• Hexo: Hexo is a static page generator written with NodeJS that allows one to build a fully fleshed website from a set of templates. Since it’s written with NodeJS, it’s possible (though not easy right away) to add code and extend its capabilities, which I did extensively.

  • NodeJS/Javascript: I used NodeJS and Javascript extensively to modify the Hexo generation process as well as to implement a number of client page effects. Almost all the code needed to modify the generation process was in the form of some “get” statement that would have resulted in lots of duplicate code. Thus, I compiled and wrote tests for all these in the getters.js file in the themes/teoman/scripts directory.

  • Mocha/Chai: Mocha and Chai are a great set of testing tools for Javascript. Yes, I’ve read why I should use Tape instead of these, but I still like the expressive nature of Chai assertions (expect(var).to.be.a... etc) as well as the pretty output from running Mocha.

  • Bootstrap: I wanted a clean, professional layout, but I didn’t want to have to make it from scratch as I’m not a designer. Buying a Bootstrap template and extensively tweaking it turned out to be the best option.

  • AWS: S3 + Cloudfront: S3 is Amazon’s simple file storage service. It’s extremely cheap and fast. Cloudfront is the Amazon CDN, which takes the site from fast to hyperspeed. Once I set up S3 and Cloudfront, I was able to use a plugin for Hexo to deploy my site in one step. Thus, I’ve cheaply hosted a website that can withstand front page of Reddit traffic without buckling (though I will pay extra if that happens, which I’m okay with).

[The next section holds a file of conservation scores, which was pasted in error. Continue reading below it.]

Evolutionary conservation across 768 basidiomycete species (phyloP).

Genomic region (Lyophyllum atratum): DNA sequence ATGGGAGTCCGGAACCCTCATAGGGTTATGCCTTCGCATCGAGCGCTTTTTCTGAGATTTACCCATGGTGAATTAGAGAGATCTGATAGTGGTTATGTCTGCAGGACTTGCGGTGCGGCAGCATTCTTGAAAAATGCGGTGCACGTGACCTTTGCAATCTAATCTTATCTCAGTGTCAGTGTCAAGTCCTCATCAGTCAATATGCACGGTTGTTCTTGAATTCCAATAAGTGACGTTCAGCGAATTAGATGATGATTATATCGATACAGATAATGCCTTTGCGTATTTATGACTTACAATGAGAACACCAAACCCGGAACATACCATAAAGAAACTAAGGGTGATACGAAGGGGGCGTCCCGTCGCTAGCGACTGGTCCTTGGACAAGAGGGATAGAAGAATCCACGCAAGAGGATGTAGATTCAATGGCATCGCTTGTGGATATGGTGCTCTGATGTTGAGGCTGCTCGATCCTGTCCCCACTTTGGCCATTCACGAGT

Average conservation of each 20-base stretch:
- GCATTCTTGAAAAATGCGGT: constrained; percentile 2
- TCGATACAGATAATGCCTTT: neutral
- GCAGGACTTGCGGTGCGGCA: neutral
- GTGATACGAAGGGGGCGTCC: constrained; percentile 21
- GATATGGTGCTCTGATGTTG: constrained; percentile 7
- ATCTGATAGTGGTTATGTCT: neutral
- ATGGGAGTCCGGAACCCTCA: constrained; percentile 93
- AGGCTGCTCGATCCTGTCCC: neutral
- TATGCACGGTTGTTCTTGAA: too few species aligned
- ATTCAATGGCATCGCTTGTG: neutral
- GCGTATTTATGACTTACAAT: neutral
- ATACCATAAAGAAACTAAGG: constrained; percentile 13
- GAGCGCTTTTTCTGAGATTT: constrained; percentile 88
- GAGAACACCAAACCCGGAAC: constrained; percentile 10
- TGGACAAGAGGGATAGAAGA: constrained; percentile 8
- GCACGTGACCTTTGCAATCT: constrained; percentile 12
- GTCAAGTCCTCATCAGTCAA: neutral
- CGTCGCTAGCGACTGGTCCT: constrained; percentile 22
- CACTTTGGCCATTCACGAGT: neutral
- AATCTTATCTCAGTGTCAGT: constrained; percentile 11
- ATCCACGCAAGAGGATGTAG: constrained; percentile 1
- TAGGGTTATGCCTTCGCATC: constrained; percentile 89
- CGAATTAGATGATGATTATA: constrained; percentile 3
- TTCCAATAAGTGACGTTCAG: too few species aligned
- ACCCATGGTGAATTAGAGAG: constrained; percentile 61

• AWS: Lambda + API Gateway / Mailgun: Getting an email form to work on my site without any server side code was such a royal pain that I’m going to write a separate entry and release the code used to do so :) In short, the form on my homepage sends a request to API Gateway at Amazon, which forwards the request to a Lambda function I’ve set up, which then passes it on to Mailgun.

  • Pug (formerly Jade): By default, Hexo uses EJS templates, though it supports many others. I settled on Pug for two reasons: first, it lets me use Javascript in my templates as needed. Second, the syntax is simple and elegant.

I did eventually factor out any complicated model code from my view templates, but I still needed a way to request needed information. If I used a template engine that didn’t support this (like Handlebars), I would’ve had to dig deeper in Hexo to get the needed data on my behalf. Perhaps this is a better solution long term, but in the short run I preferred to have the templates just ask for the information they needed. For an example: